From AGH Investment Castings. PDF version
(See also David Littlewood's additional notes at the end.)
Turning up cast iron wheels is seen by some people as a black art, indeed, I used to see it that way too however, it is not, but one does however get very black doing it!
Here is how I go about it. I am an outright amateur so, 'proper' engineers and tool makers are advised now to move onto something else to prevent apoplexy.
Simply put, my method is based upon that advocated by W Castellan, which was published in MRJ No: 44 in 1991, much modified using Alan Harris's excellent advice to avoid overloading the spokes when turning up the flange and tread and avoiding the need for mandrels too.
The first thing to do is set the casting up in a set of soft jaws by its tread, having first filed off any casting pimples, and true up the spigot and the back of the wheel.
The soft jaws are turned down to be a slightly larger diameter than the wheel itself. This provides more grip and a very positive location. One can mark each wheel to indicate jaw 3 (or whichever is convenient for you) but I find it seems now to be unnecessary.
The next picture shews a wheel with the back and spigot trued up. I get all the wheels to this stage before proceeding further so as not to keep on changing chucks. Back to Top
Now change the jaws for a conventional set and mount the wheel in the chuck by the spigot. The wheel then has all operations completed to the face, tread and flange before being removed from the chuck.
Where the boss stands proud of the face of the wheel, skim off just enough of the rim to get a smooth surface all over. In this case the boss stands proud by 1mm so I back off the cutter exactly that and then skim across the boss.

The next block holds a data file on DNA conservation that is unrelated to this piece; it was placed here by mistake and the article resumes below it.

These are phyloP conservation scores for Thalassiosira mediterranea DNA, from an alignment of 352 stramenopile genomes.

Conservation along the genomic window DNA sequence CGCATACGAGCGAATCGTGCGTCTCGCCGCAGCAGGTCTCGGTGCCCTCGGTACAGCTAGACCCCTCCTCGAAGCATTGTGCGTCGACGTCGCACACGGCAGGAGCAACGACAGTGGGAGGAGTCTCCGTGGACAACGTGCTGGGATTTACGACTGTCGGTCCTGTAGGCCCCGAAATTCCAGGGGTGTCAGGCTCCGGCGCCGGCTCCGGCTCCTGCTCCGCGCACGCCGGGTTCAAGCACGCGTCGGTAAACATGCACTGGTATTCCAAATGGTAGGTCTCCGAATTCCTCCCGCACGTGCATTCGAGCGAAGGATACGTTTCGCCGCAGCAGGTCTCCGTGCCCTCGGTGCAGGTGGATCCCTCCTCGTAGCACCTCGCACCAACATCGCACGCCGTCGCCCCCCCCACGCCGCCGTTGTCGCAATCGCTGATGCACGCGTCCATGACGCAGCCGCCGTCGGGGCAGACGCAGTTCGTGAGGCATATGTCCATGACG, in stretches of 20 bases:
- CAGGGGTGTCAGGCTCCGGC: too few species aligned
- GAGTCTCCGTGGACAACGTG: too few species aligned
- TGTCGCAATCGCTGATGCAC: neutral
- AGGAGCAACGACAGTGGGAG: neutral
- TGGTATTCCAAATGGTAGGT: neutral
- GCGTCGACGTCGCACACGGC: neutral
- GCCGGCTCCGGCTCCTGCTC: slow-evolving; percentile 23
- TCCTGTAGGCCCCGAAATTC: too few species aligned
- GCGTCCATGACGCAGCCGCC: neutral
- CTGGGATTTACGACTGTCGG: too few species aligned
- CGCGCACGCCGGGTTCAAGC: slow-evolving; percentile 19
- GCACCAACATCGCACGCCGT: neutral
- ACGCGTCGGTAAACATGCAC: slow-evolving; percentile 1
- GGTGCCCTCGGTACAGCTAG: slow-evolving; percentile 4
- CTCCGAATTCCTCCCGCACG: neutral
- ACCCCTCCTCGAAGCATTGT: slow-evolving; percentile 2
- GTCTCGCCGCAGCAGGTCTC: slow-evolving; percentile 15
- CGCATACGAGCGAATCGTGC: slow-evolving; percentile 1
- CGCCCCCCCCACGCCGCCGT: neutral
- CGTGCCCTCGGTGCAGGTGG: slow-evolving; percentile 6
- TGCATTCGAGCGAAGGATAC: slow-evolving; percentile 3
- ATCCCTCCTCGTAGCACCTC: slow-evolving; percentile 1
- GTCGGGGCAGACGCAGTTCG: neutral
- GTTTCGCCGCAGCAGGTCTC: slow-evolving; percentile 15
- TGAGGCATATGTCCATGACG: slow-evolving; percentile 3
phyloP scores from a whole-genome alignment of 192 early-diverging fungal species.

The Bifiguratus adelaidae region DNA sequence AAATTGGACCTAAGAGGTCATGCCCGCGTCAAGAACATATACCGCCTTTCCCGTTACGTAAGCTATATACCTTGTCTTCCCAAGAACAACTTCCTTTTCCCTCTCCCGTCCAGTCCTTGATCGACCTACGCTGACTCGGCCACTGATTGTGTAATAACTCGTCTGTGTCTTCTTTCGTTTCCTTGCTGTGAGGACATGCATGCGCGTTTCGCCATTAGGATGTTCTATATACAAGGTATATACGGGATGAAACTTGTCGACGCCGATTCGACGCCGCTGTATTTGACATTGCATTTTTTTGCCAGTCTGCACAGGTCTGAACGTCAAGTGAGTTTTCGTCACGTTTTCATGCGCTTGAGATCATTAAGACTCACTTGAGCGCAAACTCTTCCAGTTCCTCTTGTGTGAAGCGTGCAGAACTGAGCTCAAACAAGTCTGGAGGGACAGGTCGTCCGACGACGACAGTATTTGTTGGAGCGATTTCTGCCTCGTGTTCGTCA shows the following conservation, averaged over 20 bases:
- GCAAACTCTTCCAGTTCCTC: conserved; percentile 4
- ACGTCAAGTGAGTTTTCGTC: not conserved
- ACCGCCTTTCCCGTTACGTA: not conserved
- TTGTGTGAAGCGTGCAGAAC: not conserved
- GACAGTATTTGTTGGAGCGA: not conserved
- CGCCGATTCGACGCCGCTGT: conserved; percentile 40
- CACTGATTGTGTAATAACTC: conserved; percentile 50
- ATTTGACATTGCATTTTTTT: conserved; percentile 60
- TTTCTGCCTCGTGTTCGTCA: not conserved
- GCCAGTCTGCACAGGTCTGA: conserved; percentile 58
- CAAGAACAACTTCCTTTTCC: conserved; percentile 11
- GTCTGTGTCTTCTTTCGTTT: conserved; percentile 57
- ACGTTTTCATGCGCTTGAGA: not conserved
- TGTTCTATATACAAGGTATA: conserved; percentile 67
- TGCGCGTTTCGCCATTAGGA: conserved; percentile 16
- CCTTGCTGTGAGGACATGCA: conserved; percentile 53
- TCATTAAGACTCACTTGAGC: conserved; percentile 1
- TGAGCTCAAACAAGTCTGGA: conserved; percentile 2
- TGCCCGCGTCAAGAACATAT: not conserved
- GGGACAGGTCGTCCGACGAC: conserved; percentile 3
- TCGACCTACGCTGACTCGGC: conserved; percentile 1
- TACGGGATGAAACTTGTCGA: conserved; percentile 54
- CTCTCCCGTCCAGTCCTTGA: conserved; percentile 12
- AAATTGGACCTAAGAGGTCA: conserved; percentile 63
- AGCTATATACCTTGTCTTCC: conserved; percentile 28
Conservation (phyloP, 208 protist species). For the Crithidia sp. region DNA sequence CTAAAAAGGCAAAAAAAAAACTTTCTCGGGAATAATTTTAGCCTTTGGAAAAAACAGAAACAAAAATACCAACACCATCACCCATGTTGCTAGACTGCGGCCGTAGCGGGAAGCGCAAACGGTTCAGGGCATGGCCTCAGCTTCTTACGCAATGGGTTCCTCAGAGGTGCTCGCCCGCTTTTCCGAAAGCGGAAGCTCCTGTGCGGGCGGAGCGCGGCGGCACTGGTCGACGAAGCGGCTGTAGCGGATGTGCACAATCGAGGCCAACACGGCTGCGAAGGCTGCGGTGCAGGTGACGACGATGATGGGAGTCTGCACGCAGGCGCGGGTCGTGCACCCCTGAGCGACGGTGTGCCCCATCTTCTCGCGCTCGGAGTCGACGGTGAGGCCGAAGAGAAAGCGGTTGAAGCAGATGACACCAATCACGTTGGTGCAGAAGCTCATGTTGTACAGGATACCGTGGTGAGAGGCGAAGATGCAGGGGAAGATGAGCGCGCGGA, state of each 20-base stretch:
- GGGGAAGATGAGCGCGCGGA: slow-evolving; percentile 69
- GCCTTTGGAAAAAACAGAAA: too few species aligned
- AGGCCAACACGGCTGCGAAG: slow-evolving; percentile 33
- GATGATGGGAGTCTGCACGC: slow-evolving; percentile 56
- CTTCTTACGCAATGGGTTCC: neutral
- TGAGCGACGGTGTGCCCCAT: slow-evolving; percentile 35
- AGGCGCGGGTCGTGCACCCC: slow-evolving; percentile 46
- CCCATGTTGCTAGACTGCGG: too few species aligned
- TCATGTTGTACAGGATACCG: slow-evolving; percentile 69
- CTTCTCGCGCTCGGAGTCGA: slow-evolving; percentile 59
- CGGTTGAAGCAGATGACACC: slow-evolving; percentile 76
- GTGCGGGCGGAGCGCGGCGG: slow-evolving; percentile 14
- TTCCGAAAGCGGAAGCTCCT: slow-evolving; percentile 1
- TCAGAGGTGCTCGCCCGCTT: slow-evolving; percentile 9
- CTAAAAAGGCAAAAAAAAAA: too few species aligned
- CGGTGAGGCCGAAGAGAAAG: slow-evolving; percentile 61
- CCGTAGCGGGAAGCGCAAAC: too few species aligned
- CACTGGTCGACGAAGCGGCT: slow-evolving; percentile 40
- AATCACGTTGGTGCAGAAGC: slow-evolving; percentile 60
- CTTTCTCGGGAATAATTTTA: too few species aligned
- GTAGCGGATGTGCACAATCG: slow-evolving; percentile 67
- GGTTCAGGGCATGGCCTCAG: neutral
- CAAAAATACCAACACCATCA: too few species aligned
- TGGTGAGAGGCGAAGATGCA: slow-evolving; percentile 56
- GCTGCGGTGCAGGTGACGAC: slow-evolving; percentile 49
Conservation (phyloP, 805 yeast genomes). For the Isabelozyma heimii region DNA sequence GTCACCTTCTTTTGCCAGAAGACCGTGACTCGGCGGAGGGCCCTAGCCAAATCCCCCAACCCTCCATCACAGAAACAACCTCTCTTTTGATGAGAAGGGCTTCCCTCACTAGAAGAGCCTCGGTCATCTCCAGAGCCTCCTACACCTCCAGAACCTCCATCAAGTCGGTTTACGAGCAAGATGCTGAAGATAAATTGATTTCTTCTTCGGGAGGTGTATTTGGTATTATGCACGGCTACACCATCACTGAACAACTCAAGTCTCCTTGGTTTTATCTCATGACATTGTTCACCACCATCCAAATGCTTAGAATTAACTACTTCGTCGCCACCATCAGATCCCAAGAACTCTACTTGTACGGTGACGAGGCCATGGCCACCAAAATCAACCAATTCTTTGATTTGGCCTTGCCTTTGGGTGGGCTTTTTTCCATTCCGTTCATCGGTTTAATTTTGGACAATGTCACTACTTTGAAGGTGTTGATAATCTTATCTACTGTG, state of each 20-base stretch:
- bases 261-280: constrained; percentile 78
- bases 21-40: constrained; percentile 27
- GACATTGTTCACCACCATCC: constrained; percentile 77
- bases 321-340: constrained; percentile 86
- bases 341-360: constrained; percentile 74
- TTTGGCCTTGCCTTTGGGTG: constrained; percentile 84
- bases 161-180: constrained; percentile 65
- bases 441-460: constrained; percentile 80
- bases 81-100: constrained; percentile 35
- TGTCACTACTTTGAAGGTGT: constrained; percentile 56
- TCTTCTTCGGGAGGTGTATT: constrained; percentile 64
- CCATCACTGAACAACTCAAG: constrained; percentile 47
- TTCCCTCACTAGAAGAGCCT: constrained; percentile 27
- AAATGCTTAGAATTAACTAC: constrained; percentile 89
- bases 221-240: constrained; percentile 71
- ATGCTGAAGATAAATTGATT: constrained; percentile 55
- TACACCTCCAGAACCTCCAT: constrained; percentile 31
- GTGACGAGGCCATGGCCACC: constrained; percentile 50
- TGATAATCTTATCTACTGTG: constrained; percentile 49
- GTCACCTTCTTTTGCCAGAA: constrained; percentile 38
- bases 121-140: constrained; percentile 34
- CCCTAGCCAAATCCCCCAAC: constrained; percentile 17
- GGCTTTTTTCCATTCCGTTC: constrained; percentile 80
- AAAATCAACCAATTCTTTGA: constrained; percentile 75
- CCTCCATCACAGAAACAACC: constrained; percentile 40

Turn down the tread to within about 0.3mm of finished diameter. We need to leave enough metal in the corner so that the form tool has enough material to work on when forming the coning.
The next operation is to turn down the flange to within 0.02mm of its finished size.
We need now to set the width of the wheel so that the form tool can be set up correctly. The wheel thickness is 5mm, NOT including the boss.
I set up a new cutter and measure its thickness. Then offer it up to the face of the wheel, note the reading on the dial, back off the cutter and traverse it along exactly 5mm plus the thickness of the cutter.
The next operation is to cut a channel about 0.1mm deeper than the tread was cut.
This is to allow the form tool to shape the flange and tread without having to work hard at removing excess metal. I then take off the remaining metal from the back too to ensure that it cannot foul the form tool.
Now, similarly to that which we did with the cutter, measure the form tool as shewn to see how thick the portion behind the flange is.
Offer up the form tool to the face of the wheel, back it off and traverse the form tool exactly 5mm plus the thickness we have measured. Back to Top
It is now a simple matter to turn up the flange, coning and tread in one operation. Measure the wheel diameter on the tread against the base of the flange, not the edge of the tread.
Before we can remove the casting from the chuck, we need to drill out the axle hole. For this I use a centre drill followed by 2, 3, and 4.6mm stub drills. Each is held in a separate chuck so changeover is quick and simple. (There no room for a quick change tailstock tool holder on my machine unfortunately.)
Drilling no more than 6-7mm deep, this is followed by a 4.74mm reamer held in the chuck and slid in by hand into the work while it is spinning relatively slowly. Once this stage has been reached, polish up the face and boss with some fine wet and dry wrapped around a file.